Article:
APPEAL from the Circuit Court of Cook County; the Hon. FRANK
B. MACHALA, Judge, presiding.
MR. JUSTICE LORENZ DELIVERED THE OPINION OF THE COURT:
Rehearing denied May 11, 1977.
Following a bench trial, defendant was convicted of the unlawful use of weapons by possession of a loaded revolver in violation of section 24-1(a)(10) of the Criminal Code of 1961 (Ill. Rev. Stat. 1975, ch. 38, par. 24-1(a)(10)), and was sentenced to six months confinement in the Department of Corrections. He contends the trial court erred when it (1) refused to allow a defense witness who had violated the court's exclusion order to testify, and (2) found him guilty beyond a reasonable doubt.
After defendant's case was called for trial, the court entered an order excluding all witnesses who would be called to testify from the courtroom. At that time Steven Clark, a defense witness, left the courtroom.
Officer Anthony O. Piola of the Chicago Police Department testified for the State. At approximately 9 p.m. on December 15, 1975, he observed defendant and Steven Clark walking from the B&O Railroad's tracks and proceeding north on the east side of the street at 345 North Pulaski Road in Chicago. From a distance of 15 feet he observed defendant, who was beneath the artificial lights of an adjoining parking lot, throw a revolver to the ground. He immediately arrested defendant and recovered from the ground approximately three feet from defendant a .22-caliber revolver, loaded with four rounds. Although they remained at the scene approximately five minutes, neither Clark nor defendant admitted he owned the gun. They were then transported in the same squadrol to the police station.
On cross-examination, Piola testified that Clark admitted at the police station the gun belonged to him. He did not have the weapon tested for fingerprints.
After the State rested defendant called Steven Clark to testify. The State objected on the grounds that Clark had been excluded by the court's order, but had reentered the courtroom during Piola's testimony. Clark stated "a man" in the corridor told him to re-enter the courtroom. The court instructed Clark to "go outside and bring in the man," but a deputy sheriff stated that nobody was outside the courtroom. Defense counsel argued that Clark's violation should be considered in weighing his testimony, but that he should be allowed to testify. The trial court sustained the State's objection.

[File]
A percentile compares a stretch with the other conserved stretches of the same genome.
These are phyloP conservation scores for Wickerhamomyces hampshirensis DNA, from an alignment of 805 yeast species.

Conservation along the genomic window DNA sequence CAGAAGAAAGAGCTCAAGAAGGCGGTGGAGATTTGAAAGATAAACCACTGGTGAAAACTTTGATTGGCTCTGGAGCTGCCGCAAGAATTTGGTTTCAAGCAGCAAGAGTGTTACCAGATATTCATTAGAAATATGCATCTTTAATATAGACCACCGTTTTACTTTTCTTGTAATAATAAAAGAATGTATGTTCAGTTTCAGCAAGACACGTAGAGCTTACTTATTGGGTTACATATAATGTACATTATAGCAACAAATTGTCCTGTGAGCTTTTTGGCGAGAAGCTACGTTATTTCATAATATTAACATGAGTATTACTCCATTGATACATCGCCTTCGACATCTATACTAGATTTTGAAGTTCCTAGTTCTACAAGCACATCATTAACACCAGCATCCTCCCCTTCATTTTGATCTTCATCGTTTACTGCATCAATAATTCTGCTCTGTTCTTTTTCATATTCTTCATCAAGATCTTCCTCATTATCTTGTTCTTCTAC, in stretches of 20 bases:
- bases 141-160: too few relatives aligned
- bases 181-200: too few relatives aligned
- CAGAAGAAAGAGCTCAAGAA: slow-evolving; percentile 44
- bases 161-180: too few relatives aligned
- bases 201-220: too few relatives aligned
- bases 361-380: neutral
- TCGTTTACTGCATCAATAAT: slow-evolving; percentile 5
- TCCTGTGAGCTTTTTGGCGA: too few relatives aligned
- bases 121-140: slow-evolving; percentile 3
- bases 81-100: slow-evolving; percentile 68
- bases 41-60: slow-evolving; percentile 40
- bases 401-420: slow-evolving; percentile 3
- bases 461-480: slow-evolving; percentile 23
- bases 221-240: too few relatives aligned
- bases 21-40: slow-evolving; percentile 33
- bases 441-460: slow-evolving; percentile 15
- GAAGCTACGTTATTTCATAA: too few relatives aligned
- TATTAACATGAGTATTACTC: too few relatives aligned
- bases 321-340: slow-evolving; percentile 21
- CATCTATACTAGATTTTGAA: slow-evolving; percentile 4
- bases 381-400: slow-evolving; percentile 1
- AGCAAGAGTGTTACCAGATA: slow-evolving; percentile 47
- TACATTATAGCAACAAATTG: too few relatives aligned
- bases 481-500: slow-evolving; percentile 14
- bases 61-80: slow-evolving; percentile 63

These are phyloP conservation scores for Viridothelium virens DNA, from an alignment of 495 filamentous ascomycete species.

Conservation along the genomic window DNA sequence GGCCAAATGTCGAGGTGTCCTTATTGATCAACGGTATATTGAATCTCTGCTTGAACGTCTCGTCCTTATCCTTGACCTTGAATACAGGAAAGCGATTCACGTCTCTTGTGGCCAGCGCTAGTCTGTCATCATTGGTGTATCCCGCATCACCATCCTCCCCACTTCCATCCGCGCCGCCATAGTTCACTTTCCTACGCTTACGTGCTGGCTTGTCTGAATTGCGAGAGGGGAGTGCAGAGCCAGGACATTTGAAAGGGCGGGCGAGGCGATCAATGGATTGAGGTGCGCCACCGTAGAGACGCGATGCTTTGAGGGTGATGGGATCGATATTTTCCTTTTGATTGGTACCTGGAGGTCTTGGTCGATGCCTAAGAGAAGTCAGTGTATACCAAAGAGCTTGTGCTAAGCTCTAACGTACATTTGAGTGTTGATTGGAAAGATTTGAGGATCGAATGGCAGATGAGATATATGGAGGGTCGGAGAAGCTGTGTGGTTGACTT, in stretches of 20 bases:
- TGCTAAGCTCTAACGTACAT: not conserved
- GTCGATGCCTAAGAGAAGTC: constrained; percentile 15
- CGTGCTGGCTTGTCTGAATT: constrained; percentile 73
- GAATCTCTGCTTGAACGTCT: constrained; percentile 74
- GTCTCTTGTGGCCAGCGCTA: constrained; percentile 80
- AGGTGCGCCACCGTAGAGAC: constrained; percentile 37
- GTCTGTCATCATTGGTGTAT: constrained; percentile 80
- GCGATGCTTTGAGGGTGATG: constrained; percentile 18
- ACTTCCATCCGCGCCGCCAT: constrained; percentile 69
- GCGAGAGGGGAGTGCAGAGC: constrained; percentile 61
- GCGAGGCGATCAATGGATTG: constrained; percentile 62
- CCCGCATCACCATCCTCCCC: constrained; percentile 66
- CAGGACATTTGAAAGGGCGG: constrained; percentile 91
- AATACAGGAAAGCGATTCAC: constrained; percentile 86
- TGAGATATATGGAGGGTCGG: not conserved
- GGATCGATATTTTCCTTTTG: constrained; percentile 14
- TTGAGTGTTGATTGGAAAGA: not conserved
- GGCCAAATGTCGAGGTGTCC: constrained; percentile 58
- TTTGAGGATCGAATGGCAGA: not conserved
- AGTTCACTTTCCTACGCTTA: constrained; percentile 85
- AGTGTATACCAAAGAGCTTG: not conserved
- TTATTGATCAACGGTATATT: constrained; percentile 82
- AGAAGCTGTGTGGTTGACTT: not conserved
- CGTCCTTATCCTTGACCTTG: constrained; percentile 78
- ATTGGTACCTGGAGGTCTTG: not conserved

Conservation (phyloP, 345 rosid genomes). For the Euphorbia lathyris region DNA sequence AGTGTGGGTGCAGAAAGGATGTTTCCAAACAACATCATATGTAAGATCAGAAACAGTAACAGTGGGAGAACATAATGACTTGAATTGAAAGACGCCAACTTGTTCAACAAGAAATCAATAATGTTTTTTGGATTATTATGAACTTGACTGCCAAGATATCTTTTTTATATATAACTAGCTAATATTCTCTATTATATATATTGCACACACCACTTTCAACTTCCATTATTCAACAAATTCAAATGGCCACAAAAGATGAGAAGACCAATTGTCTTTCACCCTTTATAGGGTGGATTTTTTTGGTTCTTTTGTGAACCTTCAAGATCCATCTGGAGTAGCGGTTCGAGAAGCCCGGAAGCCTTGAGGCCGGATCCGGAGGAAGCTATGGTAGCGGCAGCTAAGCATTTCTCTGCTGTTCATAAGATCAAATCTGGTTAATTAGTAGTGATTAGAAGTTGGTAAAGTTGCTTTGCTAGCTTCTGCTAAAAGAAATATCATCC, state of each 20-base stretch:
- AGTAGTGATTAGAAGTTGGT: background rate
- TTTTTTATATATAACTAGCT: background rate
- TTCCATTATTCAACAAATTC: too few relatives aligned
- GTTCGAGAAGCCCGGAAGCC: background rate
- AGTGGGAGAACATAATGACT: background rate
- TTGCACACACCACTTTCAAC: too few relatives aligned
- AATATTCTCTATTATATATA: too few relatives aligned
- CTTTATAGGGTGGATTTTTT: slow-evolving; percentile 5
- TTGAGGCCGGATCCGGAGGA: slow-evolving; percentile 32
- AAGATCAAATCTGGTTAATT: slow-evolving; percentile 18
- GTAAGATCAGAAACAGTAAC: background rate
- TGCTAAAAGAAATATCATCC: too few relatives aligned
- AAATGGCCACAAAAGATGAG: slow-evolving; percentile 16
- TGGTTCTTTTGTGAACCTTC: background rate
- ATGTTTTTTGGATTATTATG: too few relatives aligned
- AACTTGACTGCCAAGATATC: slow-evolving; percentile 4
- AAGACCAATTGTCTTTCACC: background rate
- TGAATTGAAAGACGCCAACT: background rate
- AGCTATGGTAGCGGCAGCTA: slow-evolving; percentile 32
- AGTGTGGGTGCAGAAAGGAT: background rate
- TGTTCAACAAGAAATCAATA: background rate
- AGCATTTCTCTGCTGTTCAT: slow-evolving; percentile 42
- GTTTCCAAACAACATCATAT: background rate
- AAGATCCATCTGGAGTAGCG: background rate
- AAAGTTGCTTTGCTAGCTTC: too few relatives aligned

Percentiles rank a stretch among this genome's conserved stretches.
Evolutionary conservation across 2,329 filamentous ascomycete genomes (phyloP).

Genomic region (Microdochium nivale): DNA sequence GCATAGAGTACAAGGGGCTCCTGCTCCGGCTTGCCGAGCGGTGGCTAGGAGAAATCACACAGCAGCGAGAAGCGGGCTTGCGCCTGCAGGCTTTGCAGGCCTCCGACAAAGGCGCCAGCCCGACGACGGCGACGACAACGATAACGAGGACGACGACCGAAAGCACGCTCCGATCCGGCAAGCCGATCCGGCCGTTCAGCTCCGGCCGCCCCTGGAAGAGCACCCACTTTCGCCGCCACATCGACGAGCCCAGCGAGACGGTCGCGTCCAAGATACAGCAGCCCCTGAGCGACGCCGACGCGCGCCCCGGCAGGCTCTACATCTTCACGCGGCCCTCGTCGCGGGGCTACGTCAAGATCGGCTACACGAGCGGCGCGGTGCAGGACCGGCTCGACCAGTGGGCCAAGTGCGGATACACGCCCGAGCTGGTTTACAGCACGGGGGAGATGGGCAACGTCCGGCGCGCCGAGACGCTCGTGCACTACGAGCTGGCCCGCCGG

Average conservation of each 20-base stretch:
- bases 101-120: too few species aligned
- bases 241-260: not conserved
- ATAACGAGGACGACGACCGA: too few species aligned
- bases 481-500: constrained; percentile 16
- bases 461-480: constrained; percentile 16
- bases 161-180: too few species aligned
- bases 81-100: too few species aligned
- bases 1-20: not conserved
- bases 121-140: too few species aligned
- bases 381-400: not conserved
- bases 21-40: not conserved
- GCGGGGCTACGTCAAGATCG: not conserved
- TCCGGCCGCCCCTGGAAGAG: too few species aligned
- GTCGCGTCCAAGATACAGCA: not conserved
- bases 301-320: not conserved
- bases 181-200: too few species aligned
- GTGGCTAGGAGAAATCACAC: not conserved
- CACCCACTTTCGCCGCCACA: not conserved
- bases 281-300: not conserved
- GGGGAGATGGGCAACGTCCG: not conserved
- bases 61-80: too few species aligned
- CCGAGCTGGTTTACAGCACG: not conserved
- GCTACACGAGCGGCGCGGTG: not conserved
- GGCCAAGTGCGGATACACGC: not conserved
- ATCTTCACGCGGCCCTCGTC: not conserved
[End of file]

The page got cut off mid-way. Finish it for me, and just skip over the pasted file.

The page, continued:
Defendant testified that when the police approached he dropped a pocketknife and Clark dropped the gun. As they entered the squadrol Clark told Piola the gun belonged to him. Over the State's objection, he also stated Clark told the police it was his gun at the police station. He admitted that he did not tell Piola that Clark threw the gun at the scene.
In rebuttal Officer Piola testified that he continued to search the area after he recovered the gun. He did not find a knife, but he did recover knife handles from Clark's pockets.
• 1, 2 Defendant contends the trial court erred when it refused to allow Steven Clark, a defense witness who violated the court's exclusion order, to testify. A trial court has the power to exclude witnesses during the course of trial and to direct that they be examined out of the hearing of each other. (People v. Jenkins (1973), 10 Ill. App.3d 588, 295 N.E.2d 123.) This power enables the court to compare individual and independent accounts of the facts of the case and aids the court in its determination of the credibility of witnesses and the weight of the evidence. Consequently, it is within the sound discretion of the trial court to permit a witness to testify who has violated an order excluding witnesses, and the exercise of this discretion will not be disturbed on review unless the party offering the testimony has been deprived of material testimony without his fault. People v. Bridgeforth (1972), 51 Ill.2d 52, 281 N.E.2d 617; appeal dismissed, 409 U.S. 811, 34 L.Ed.2d 66, 93 S.Ct. 100, 190; People v. Viskniskki (1912), 255 Ill. 384, 99 N.E. 621.
• 3 In the instant case, defendant argues only that he was deprived of Clark's material testimony by the court's ruling. The State does not argue that Clark's re-entry was defendant's fault. Although defendant represents that Clark would have testified the gun was in his possession, we note that he made no offer of proof to the trial court that Clark would have so testified. In the absence of an offer of proof we cannot say the trial court abused its discretion in refusing to allow a defense witness who had listened to the State's sole witness's testimony to take the stand. People v. Bridgeforth (1972), 51 Ill.2d 52, 281 N.E.2d 617, appeal dismissed, 409 U.S. 811, 34 L.Ed.2d 66, 93 S.Ct. 100, 190; People v. Field (1973), 13 Ill. App.3d 74, 299 N.E.2d 754.
Moreover, this version of the events was before the trial court through the testimony of Officer Piola and defendant. Piola testified Clark stated at the police station that he had thrown the gun. Defendant testified Clark stated both at the scene and at the police station that he had thrown the gun. Whether Clark could have given additional material testimony, as defendant now argues on appeal, is pure speculation in the absence of an offer of proof. We hold, therefore, that the trial court did not abuse its discretion by refusing to allow Clark to testify after he had violated the exclusion order.
• 4 Defendant also contends he was not proved guilty beyond a reasonable doubt. Officer Piola testified that he observed defendant under good lighting conditions from a distance of 15 feet. Defendant had the loaded pistol in his possession and discarded it. Whether Clark or defendant possessed the gun was a question of fact for the fact finder who was able to observe the witnesses, to determine their credibility and to weigh the evidence. (People v. Novotny (1968), 41 Ill.2d 401, 244 N.E.2d 182; People v. Hobbs (1975), 35 Ill. App.3d 29, 340 N.E.2d ...